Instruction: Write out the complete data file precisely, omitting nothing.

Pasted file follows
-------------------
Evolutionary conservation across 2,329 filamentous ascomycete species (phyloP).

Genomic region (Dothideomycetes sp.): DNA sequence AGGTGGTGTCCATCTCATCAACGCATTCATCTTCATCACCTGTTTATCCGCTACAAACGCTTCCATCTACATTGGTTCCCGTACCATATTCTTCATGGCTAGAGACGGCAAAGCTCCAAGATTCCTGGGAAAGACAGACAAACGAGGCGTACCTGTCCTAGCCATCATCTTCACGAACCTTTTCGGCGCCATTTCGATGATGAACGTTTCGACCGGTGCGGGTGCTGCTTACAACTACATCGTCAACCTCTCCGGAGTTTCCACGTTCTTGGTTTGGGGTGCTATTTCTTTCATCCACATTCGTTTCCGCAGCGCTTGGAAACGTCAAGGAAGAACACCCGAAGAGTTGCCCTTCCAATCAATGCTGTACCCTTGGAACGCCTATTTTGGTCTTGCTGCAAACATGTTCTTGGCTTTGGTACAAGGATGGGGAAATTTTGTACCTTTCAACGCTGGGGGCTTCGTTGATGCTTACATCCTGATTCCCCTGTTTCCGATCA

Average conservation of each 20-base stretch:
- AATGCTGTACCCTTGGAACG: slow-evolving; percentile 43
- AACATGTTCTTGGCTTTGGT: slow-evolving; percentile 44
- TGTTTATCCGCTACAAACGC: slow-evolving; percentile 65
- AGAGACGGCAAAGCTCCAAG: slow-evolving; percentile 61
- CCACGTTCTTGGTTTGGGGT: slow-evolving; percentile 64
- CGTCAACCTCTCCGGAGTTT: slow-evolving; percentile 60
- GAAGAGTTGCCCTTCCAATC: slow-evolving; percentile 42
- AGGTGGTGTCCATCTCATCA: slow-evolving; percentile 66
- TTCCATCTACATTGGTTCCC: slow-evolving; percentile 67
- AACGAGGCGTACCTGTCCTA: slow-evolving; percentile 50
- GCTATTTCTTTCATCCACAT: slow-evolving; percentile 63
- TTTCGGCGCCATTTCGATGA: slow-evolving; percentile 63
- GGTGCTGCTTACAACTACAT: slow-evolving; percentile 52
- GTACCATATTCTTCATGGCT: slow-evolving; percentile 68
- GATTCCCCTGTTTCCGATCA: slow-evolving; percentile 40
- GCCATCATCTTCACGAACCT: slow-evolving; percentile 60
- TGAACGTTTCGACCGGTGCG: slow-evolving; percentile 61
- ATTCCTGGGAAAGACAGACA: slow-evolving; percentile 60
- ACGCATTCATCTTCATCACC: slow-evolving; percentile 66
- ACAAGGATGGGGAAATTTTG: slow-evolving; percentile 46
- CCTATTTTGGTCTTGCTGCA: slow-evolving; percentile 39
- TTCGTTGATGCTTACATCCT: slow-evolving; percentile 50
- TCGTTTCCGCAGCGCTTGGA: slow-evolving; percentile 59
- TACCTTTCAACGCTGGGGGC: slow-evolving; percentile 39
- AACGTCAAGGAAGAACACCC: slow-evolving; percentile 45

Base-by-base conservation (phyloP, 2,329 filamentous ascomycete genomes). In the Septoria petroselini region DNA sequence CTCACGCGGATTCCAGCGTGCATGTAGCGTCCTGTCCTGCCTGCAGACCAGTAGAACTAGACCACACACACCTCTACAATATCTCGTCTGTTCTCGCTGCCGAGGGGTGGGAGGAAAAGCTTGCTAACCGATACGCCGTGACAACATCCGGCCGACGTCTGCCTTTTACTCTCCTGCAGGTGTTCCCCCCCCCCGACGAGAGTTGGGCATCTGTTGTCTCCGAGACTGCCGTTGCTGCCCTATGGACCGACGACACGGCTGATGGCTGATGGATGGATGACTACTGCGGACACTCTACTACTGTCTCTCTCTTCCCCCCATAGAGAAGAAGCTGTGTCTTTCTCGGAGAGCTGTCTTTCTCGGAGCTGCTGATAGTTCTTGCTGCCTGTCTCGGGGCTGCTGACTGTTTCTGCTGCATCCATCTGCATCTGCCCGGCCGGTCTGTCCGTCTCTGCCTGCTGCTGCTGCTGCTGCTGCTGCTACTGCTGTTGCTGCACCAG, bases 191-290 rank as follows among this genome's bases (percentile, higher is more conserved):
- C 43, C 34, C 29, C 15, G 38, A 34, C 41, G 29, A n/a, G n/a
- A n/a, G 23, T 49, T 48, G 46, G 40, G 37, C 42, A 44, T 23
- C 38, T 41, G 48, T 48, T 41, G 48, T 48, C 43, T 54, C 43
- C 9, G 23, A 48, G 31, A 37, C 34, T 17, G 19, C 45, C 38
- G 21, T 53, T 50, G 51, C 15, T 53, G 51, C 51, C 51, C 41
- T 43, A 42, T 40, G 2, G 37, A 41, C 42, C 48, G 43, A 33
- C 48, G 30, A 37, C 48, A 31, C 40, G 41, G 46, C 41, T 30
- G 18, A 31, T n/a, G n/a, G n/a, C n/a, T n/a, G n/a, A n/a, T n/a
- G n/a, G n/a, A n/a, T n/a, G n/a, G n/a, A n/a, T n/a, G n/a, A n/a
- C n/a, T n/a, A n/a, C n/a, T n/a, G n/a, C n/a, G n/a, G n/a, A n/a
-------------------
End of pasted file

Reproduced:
Evolutionary conservation across 2,329 filamentous ascomycete species (phyloP).

Genomic region (Dothideomycetes sp.): DNA sequence AGGTGGTGTCCATCTCATCAACGCATTCATCTTCATCACCTGTTTATCCGCTACAAACGCTTCCATCTACATTGGTTCCCGTACCATATTCTTCATGGCTAGAGACGGCAAAGCTCCAAGATTCCTGGGAAAGACAGACAAACGAGGCGTACCTGTCCTAGCCATCATCTTCACGAACCTTTTCGGCGCCATTTCGATGATGAACGTTTCGACCGGTGCGGGTGCTGCTTACAACTACATCGTCAACCTCTCCGGAGTTTCCACGTTCTTGGTTTGGGGTGCTATTTCTTTCATCCACATTCGTTTCCGCAGCGCTTGGAAACGTCAAGGAAGAACACCCGAAGAGTTGCCCTTCCAATCAATGCTGTACCCTTGGAACGCCTATTTTGGTCTTGCTGCAAACATGTTCTTGGCTTTGGTACAAGGATGGGGAAATTTTGTACCTTTCAACGCTGGGGGCTTCGTTGATGCTTACATCCTGATTCCCCTGTTTCCGATCA

Average conservation of each 20-base stretch:
- AATGCTGTACCCTTGGAACG: slow-evolving; percentile 43
- AACATGTTCTTGGCTTTGGT: slow-evolving; percentile 44
- TGTTTATCCGCTACAAACGC: slow-evolving; percentile 65
- AGAGACGGCAAAGCTCCAAG: slow-evolving; percentile 61
- CCACGTTCTTGGTTTGGGGT: slow-evolving; percentile 64
- CGTCAACCTCTCCGGAGTTT: slow-evolving; percentile 60
- GAAGAGTTGCCCTTCCAATC: slow-evolving; percentile 42
- AGGTGGTGTCCATCTCATCA: slow-evolving; percentile 66
- TTCCATCTACATTGGTTCCC: slow-evolving; percentile 67
- AACGAGGCGTACCTGTCCTA: slow-evolving; percentile 50
- GCTATTTCTTTCATCCACAT: slow-evolving; percentile 63
- TTTCGGCGCCATTTCGATGA: slow-evolving; percentile 63
- GGTGCTGCTTACAACTACAT: slow-evolving; percentile 52
- GTACCATATTCTTCATGGCT: slow-evolving; percentile 68
- GATTCCCCTGTTTCCGATCA: slow-evolving; percentile 40
- GCCATCATCTTCACGAACCT: slow-evolving; percentile 60
- TGAACGTTTCGACCGGTGCG: slow-evolving; percentile 61
- ATTCCTGGGAAAGACAGACA: slow-evolving; percentile 60
- ACGCATTCATCTTCATCACC: slow-evolving; percentile 66
- ACAAGGATGGGGAAATTTTG: slow-evolving; percentile 46
- CCTATTTTGGTCTTGCTGCA: slow-evolving; percentile 39
- TTCGTTGATGCTTACATCCT: slow-evolving; percentile 50
- TCGTTTCCGCAGCGCTTGGA: slow-evolving; percentile 59
- TACCTTTCAACGCTGGGGGC: slow-evolving; percentile 39
- AACGTCAAGGAAGAACACCC: slow-evolving; percentile 45

Base-by-base conservation (phyloP, 2,329 filamentous ascomycete genomes). In the Septoria petroselini region DNA sequence CTCACGCGGATTCCAGCGTGCATGTAGCGTCCTGTCCTGCCTGCAGACCAGTAGAACTAGACCACACACACCTCTACAATATCTCGTCTGTTCTCGCTGCCGAGGGGTGGGAGGAAAAGCTTGCTAACCGATACGCCGTGACAACATCCGGCCGACGTCTGCCTTTTACTCTCCTGCAGGTGTTCCCCCCCCCCGACGAGAGTTGGGCATCTGTTGTCTCCGAGACTGCCGTTGCTGCCCTATGGACCGACGACACGGCTGATGGCTGATGGATGGATGACTACTGCGGACACTCTACTACTGTCTCTCTCTTCCCCCCATAGAGAAGAAGCTGTGTCTTTCTCGGAGAGCTGTCTTTCTCGGAGCTGCTGATAGTTCTTGCTGCCTGTCTCGGGGCTGCTGACTGTTTCTGCTGCATCCATCTGCATCTGCCCGGCCGGTCTGTCCGTCTCTGCCTGCTGCTGCTGCTGCTGCTGCTGCTACTGCTGTTGCTGCACCAG, bases 191-290 rank as follows among this genome's bases (percentile, higher is more conserved):
- C 43, C 34, C 29, C 15, G 38, A 34, C 41, G 29, A n/a, G n/a
- A n/a, G 23, T 49, T 48, G 46, G 40, G 37, C 42, A 44, T 23
- C 38, T 41, G 48, T 48, T 41, G 48, T 48, C 43, T 54, C 43
- C 9, G 23, A 48, G 31, A 37, C 34, T 17, G 19, C 45, C 38
- G 21, T 53, T 50, G 51, C 15, T 53, G 51, C 51, C 51, C 41
- T 43, A 42, T 40, G 2, G 37, A 41, C 42, C 48, G 43, A 33
- C 48, G 30, A 37, C 48, A 31, C 40, G 41, G 46, C 41, T 30
- G 18, A 31, T n/a, G n/a, G n/a, C n/a, T n/a, G n/a, A n/a, T n/a
- G n/a, G n/a, A n/a, T n/a, G n/a, G n/a, A n/a, T n/a, G n/a, A n/a
- C n/a, T n/a, A n/a, C n/a, T n/a, G n/a, C n/a, G n/a, G n/a, A n/a